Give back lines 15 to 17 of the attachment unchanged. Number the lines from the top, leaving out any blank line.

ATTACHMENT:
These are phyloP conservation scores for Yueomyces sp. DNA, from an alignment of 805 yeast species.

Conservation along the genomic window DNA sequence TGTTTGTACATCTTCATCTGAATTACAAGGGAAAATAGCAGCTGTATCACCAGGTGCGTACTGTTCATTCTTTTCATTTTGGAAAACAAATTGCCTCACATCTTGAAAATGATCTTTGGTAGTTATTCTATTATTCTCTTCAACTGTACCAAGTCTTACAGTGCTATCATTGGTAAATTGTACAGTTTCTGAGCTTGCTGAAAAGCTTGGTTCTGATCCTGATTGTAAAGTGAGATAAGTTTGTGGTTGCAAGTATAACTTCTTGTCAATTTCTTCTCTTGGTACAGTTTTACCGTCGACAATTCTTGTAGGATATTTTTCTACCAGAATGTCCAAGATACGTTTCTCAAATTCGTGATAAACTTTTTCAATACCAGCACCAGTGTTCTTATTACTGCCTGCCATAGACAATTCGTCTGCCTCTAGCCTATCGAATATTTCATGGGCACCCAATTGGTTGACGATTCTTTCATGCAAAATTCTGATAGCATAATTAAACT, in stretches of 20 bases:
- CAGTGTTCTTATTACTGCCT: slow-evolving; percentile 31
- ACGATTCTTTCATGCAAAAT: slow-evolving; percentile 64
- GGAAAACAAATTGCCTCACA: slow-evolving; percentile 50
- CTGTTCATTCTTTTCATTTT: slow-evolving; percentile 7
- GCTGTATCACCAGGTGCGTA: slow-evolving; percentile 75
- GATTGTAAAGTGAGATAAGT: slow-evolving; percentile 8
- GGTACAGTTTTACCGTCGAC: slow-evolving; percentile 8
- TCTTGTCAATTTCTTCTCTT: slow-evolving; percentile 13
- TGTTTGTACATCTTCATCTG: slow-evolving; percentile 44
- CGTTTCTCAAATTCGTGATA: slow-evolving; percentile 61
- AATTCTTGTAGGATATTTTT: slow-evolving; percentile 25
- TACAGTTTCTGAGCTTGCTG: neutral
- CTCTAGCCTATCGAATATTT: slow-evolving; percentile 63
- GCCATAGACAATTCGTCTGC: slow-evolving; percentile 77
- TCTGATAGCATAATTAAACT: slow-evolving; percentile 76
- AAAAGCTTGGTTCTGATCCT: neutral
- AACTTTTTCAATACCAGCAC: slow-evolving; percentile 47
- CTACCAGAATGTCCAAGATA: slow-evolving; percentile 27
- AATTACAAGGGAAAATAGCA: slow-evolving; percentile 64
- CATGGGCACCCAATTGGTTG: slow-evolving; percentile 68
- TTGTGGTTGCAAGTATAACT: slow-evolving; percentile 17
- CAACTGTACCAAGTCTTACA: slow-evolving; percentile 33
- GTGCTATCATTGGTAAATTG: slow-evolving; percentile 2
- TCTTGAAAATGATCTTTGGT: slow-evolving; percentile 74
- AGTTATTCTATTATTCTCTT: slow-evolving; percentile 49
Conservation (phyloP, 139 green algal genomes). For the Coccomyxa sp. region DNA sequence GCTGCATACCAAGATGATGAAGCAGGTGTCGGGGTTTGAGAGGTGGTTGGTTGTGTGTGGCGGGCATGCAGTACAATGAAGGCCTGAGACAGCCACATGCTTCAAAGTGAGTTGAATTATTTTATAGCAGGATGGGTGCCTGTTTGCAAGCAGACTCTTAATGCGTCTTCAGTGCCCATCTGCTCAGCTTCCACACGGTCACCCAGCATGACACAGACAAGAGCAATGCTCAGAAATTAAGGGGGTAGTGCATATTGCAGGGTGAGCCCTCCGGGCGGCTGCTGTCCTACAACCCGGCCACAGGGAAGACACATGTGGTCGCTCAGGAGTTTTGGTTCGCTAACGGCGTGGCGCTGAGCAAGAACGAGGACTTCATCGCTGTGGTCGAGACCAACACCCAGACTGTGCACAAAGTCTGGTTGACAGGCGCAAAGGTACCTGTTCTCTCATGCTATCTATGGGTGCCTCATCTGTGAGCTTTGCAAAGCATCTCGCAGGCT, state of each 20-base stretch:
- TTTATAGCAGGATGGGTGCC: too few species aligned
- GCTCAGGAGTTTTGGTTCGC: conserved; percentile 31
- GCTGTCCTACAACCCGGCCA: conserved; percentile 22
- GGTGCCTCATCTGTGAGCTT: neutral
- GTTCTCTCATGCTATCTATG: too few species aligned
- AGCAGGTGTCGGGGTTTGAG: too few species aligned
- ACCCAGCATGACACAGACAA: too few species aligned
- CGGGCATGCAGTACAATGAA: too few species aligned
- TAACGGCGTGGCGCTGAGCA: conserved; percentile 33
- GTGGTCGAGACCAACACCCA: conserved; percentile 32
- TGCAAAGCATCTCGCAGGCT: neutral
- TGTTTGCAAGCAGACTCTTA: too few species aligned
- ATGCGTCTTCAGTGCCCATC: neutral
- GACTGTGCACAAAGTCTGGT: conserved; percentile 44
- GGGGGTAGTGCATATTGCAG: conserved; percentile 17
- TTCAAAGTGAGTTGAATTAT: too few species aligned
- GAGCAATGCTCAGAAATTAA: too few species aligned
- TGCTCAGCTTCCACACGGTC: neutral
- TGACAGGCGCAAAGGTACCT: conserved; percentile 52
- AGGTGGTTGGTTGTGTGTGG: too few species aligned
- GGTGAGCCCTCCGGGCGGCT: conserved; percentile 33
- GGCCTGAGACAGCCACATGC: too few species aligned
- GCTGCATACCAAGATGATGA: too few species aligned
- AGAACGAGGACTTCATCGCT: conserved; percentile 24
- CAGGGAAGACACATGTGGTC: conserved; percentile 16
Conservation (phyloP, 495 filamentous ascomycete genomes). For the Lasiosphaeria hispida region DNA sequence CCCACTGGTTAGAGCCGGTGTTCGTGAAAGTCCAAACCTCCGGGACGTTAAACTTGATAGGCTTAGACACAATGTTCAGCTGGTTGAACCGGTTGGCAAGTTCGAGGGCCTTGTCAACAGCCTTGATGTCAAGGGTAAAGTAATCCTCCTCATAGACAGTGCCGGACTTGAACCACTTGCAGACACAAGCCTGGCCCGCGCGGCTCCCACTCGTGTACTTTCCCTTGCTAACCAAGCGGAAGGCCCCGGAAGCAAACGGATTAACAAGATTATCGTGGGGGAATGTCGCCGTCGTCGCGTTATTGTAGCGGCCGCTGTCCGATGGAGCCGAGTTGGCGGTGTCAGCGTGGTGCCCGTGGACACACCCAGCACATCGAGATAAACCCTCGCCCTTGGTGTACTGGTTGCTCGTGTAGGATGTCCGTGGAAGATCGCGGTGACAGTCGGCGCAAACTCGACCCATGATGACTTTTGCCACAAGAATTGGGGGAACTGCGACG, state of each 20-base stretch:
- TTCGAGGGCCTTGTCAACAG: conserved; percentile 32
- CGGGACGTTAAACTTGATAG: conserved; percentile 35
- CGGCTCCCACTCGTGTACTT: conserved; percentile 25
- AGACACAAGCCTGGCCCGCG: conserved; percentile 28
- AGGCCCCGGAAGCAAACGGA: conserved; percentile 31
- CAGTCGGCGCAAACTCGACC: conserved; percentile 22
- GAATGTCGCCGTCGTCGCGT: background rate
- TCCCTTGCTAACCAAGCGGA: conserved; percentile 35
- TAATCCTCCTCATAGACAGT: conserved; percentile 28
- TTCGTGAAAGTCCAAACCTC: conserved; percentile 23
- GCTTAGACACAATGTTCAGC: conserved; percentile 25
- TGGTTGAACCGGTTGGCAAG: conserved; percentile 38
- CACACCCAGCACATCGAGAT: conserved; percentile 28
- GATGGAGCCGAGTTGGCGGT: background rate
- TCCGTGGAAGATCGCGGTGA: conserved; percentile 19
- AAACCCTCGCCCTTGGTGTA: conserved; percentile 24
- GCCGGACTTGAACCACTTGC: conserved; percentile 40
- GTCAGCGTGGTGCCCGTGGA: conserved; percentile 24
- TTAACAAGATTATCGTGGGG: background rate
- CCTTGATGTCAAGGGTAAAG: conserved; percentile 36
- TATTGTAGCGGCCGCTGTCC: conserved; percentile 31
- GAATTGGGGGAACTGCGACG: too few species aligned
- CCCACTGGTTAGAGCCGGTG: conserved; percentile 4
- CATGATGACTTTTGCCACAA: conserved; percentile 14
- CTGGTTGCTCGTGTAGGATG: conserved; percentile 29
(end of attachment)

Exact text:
- CTCTAGCCTATCGAATATTT: slow-evolving; percentile 63
- GCCATAGACAATTCGTCTGC: slow-evolving; percentile 77
- TCTGATAGCATAATTAAACT: slow-evolving; percentile 76